What does the future of MMC look like now?
Author: Steve Lees, MRICS, Head of Technical Surveying at e.surv
News reports about the demise of Legal and General’s modular housing factory* and Urban Splash’s
prefabricated house product have left many in the residential sector asking, where does that leave
Modern Methods of Construction (MMC)?
MMC was supposed to be the perfect solution to the housing shortage and the 300,000 new-homes-a-year target that has been, until recently, a staple of Government policy.
Modern, energy-efficient dwellings built at scale in factory conditions seemed to be the ideal shot-in-the-arm for a bricks-and-mortar industry which hadn’t changed its processes for generations.
It addressed many of the problems associated with the current construction model – a shortage of skilled labour, on-site waste, time to completion – problems which were highlighted as far back as 2016 in the Government-commissioned Farmer Review Modernise Or Die*.
So what has gone wrong?
There are a number of reasons but a major factor has to be the difficulty of securing a big enough pipeline of work to justify the cost of investment in a modular homes factory.
Weak demand has been exacerbated by planning delays. Reforms to the planning system are simply not happening quickly enough. The number of MMC dwellings being built is still very low compared to the need for housing.
MMC should be a great fit for the delivery of social housing. Medium or large estates built at speed would also be a great testing ground to prove the end-to-end process. But it simply isn’t happening.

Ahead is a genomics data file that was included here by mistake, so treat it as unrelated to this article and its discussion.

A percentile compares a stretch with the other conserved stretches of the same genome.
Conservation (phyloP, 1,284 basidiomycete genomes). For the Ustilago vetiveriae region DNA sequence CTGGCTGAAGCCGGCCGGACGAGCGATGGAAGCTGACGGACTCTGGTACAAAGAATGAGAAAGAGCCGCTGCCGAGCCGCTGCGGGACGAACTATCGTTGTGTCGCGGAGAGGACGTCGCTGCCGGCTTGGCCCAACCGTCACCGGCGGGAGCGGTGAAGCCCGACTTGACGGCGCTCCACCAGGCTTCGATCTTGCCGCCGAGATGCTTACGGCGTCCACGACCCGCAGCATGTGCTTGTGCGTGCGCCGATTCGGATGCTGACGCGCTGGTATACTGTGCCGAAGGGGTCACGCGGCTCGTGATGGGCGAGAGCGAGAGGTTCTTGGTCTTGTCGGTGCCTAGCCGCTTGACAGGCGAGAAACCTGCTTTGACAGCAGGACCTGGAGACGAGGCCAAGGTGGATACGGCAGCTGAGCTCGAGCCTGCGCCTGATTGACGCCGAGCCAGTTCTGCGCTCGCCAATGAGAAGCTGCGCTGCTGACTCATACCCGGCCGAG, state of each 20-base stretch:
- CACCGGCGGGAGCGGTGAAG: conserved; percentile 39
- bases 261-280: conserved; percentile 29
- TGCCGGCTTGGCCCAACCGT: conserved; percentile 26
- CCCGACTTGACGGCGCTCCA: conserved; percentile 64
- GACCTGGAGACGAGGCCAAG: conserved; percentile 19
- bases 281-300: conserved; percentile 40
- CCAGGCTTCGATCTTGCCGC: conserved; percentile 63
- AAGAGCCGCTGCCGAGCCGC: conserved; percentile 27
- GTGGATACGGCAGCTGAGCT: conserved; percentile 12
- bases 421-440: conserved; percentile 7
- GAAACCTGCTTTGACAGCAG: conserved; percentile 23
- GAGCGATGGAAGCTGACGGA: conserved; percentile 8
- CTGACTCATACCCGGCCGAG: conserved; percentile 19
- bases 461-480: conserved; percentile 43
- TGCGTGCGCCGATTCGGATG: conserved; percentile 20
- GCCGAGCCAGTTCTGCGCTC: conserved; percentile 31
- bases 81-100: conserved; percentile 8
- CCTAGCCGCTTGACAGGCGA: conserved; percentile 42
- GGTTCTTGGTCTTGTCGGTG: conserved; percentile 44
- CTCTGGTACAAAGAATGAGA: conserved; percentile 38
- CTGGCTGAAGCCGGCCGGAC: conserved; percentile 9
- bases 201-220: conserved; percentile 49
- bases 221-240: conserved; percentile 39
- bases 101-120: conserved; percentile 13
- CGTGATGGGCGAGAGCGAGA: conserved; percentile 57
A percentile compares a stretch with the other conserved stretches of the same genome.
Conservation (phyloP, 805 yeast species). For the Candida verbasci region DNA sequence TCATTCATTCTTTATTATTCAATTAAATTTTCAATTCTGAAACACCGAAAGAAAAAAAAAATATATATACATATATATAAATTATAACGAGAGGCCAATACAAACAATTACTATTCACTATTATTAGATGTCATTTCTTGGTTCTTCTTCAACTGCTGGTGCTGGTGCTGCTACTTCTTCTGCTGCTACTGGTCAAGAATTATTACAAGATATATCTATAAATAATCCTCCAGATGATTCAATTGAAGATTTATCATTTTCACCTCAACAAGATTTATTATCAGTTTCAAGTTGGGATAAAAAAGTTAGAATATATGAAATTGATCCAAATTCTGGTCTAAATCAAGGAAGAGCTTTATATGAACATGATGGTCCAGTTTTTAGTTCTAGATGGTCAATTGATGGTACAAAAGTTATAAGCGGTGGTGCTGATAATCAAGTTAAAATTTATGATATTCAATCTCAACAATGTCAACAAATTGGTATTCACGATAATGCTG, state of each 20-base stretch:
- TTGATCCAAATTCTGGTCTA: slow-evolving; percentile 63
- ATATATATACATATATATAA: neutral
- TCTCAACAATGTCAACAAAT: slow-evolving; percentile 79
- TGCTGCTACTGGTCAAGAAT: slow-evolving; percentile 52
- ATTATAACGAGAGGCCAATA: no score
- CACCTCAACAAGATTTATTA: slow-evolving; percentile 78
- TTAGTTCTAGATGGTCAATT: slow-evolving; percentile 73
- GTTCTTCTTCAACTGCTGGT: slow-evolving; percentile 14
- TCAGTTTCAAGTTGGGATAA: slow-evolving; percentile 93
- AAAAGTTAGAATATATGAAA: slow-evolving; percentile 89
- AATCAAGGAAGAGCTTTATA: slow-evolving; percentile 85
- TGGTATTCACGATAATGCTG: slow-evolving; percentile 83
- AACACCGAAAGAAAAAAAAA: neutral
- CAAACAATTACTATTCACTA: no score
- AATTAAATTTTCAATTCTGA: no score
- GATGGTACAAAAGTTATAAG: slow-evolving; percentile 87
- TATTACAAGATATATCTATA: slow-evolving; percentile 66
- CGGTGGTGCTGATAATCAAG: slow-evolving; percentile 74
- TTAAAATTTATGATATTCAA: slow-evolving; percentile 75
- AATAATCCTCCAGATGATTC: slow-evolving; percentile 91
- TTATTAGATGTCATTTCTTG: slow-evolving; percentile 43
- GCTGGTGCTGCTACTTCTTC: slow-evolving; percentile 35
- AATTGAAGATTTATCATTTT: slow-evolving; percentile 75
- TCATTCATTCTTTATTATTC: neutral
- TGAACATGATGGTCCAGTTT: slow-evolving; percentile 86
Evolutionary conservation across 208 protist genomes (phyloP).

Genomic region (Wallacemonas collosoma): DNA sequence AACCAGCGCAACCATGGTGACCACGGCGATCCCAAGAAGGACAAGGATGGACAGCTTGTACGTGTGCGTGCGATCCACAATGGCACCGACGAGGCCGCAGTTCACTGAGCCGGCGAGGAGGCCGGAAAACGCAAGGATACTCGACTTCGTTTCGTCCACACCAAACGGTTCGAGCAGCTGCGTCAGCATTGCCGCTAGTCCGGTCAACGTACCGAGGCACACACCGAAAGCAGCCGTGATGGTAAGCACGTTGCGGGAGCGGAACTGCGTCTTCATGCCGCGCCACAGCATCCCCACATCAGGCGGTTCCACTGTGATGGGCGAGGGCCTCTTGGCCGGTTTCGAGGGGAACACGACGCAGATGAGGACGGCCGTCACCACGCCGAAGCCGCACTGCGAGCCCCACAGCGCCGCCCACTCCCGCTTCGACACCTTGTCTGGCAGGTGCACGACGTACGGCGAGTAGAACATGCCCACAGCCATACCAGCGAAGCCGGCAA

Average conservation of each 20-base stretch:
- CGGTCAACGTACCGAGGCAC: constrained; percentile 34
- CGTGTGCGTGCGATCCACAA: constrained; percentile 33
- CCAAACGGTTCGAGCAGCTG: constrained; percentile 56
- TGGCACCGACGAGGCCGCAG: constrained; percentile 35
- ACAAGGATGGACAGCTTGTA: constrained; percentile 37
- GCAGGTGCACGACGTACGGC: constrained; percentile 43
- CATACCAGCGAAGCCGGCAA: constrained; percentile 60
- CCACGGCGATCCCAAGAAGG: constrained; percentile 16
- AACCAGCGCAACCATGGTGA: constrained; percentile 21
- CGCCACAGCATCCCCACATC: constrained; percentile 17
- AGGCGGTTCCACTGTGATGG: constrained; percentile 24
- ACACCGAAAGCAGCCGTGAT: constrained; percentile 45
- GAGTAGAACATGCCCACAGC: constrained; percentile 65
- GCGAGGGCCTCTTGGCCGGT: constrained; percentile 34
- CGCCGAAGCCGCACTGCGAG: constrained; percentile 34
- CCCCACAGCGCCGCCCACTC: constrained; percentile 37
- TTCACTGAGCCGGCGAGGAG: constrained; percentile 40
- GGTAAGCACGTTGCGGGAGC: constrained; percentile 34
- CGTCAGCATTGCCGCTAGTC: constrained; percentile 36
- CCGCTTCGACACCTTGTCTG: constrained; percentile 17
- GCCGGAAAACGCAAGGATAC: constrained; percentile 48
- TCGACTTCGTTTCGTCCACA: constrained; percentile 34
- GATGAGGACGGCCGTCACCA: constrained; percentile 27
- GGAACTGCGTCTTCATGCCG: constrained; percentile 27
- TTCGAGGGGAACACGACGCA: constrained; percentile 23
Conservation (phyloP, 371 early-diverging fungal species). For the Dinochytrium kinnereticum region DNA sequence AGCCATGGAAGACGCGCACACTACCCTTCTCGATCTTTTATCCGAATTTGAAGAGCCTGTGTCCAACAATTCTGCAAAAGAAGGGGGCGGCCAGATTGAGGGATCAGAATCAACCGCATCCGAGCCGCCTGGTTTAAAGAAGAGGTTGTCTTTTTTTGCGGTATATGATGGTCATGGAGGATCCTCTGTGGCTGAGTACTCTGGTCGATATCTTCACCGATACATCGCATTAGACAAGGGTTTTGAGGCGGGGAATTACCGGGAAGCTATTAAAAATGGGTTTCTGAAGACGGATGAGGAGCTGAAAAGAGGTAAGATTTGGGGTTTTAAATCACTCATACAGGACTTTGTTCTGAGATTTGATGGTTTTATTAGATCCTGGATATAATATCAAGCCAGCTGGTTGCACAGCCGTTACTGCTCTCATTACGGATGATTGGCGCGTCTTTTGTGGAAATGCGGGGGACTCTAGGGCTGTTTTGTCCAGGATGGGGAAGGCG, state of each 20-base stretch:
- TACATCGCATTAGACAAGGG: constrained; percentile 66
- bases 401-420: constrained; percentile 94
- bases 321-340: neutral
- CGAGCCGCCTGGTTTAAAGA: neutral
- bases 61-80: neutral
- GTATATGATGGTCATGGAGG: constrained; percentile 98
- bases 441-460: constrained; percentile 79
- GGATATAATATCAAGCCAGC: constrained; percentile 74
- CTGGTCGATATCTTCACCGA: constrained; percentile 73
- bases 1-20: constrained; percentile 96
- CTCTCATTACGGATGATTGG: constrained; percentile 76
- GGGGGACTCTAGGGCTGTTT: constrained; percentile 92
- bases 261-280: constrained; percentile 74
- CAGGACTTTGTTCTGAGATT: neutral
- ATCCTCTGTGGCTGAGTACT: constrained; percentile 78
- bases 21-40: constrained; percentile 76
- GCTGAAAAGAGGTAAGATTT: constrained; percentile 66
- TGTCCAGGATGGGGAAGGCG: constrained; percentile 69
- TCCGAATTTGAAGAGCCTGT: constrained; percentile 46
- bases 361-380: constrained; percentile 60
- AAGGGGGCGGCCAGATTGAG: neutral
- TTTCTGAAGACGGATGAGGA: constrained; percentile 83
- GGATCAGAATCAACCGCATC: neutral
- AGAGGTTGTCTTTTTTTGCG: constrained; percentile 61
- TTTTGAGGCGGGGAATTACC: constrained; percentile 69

The Legal and General product took time to get to the market. It also took time to gain acceptance. The quality assurance that mortgage lenders require did not seem to be available, and the position of warranty providers and the Build Offsite Property Assurance Scheme was unclear to consumers and lenders alike.
L&G invested heavily in its modular housing business but if this financial services giant can’t make it work, who can?
National House Building Council’s (NHBC) approval process for innovative systems – NHBC Accepts* – certainly helps by providing a quality assurance framework whereby new products are monitored from concept through construction to the final turnkey product. Sites using approved systems and components will then qualify for the NHBC newbuild warranty, putting MMC on a level playing field with traditionally built sites.
However, uptake of modern methods still seems slow, with many builders reverting to the certainty of brick and block.
So what can change this state of affairs?
The answer must be ‘certainty’. Certainty that a supply of land will be available; certainty that customers are willing to buy the completed product (which should be the equivalent cost or cheaper than ‘traditionally’ built dwellings); certainty that the finished home will exceed energy efficiency standards and align to future standards; and certainty that secured lending will be readily accessible.
It may well be that the Government needs to support SME contractors and alter the perception of the construction industry. University graduates should be fully engaged with homes of the future and embrace the technology that is moving on at pace.
Building at volume with innovative products and processes will help improve production and may see the evolution of a standard for products so that small businesses can create components to ‘plug and play’ into the structure.
Sadly, the most recent Government budget announcement was virtually silent on the housing sector. Without a significant injection of fresh thinking, tax breaks for innovation, improved planning processes, and possibly a new way of underwriting innovative schemes, MMC may remain as a great concept, but no more than that.